Editor’s note: This post was written by Shawn O’Hara and originally published on Vancity Buzz in 2015.
When you hear people talk about veterans, they’re often talking about those who served in the World Wars, Korea, or Vietnam. What many don’t think about is the men and women serving their country now, beginning and ending their careers in the conflicts we’ve been hearing about for decades.
Corporal (Retired) Josh Muir – a Vancouver resident by way of Winnipeg – served two tours in Afghanistan with the Royal Canadian Army in 2008 and 2009-2010, primarily as part of the Seaforth Highlanders.
During his first tour Muir operated as part of a Provincial Reconstruction Team based out of Kandahar City, aiding the Afghan government in stabilizing the region by advising military and police organizations and providing manpower to construction efforts. While the work itself seemed tedious at times, Muir says the appreciation from the Afghan people was obvious.
“When we were driving through the outskirts of the city, the women [in burqas] would always briefly reveal their faces and give you the thumbs up,” he says. “[It would] make you feel like ‘I don’t care what kind of negative press I read about our role now because I know that we’re making a difference in these people’s lives.’ Maybe it was all for naught, but at the time I felt pretty proud to be a Canadian, and a part of ISAF being out there a doing it, and having it be visible.”
Returning home following his eight months overseas, Muir was only on leave for a couple months before joining up with a battle group heading back out to Afghanistan. His second tour would prove to be a much more harrowing experience.
“Obviously our lifestyle, living out on the much smaller Forward Operating Bases (FOBs) out in open desert was quite a bit more austere and difficult than living in a more established camp with a kitchen and all that,” he says.
As part of the battle group Muir would go on mounted and foot patrols that would last anywhere from half a day, to 14 or 15 days. These patrols served a very different purpose than his work just a year before.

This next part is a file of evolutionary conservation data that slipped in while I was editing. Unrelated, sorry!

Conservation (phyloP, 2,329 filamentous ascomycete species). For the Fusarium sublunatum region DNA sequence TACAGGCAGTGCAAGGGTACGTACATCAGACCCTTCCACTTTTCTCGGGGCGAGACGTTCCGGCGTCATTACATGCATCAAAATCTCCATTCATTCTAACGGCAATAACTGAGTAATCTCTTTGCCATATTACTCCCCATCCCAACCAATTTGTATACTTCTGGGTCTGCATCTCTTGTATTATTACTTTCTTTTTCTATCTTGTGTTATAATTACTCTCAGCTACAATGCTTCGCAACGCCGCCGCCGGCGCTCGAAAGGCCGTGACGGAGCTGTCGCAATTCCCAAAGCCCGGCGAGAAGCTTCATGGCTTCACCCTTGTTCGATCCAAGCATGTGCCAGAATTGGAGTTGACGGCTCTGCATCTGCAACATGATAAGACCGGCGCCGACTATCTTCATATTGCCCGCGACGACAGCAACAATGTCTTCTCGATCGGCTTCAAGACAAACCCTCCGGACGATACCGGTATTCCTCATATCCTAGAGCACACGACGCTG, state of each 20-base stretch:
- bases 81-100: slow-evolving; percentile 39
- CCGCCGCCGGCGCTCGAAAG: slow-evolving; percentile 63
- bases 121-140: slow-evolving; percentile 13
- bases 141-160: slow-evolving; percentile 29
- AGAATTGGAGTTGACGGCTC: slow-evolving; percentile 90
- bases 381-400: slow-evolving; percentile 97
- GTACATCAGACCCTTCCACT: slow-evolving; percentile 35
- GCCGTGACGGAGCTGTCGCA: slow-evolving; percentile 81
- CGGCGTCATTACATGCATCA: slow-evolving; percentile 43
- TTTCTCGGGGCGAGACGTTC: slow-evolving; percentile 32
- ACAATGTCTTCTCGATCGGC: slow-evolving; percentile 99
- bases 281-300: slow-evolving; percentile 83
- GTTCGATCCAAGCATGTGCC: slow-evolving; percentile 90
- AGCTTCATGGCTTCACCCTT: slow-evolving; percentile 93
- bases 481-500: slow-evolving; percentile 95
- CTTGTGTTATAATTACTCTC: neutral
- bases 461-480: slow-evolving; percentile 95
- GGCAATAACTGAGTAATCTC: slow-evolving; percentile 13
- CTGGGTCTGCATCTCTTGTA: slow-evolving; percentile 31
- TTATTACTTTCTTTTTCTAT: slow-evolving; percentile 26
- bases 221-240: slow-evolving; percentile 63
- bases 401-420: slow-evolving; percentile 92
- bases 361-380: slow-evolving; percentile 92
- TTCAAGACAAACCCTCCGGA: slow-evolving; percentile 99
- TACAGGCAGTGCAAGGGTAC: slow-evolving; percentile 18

“The battle group’s role was a lot more disruption and engagement of the enemy rather than trying to nation build,” he says.
Muir recalls the experience between service members, both in combat zones and in camp, as “the best part of Army life,” and it was this camaraderie and all-out compassion for his fellow solider, that would ultimately lead to Muir’s medical release.
During his tour in 2009-2010, Muir’s foot patrol was caught in an IED detonation. With a member of his unit seriously injured, Muir and a few others rushed the man over hundreds of metres of rough terrain to an evacuation point. With serious strain put on his back, military life had no ideas about slowing down.
“The rest of those couple days we occupied a temporary patrol base and ended up in a fairly significant day-long fire fight,” he says. “When we got out of there we were still calling ludicrous rucks and had to go a super circuitous route to get back to our FOB to avoid likely IED areas.”
“By the end of all that it was pretty bad. I was barely able to stand or walk for too long without horrible pain in my legs. I got a bit of treatment in Kandahar Airforce Base, but I didn’t want to get sent home, and I thought I could hack it. I went back to my platoon and toughed it out for another three or four months.”
Those three or four months would cause near-irreparable harm to Muir’s spine and back, something the handful of surgeries he’s underwent since then haven’t been able to fully correct. Now medically released from service, with a two-year-old son at home, Muir will be observing this Remembrance Day as a veteran rather than a service member, and hopes to carry on the memories of the people he served with who never came home.
“[Remembrance Day has] always been a big deal to me,” Muir said. “My great-grandfather was in World War One and my mother was quite close to him, and I had some other relatives that were in World War Two – but once you’ve known guys fairly closely who have been killed, rather than just names on plaques and headstones… it takes on a much bigger significance.”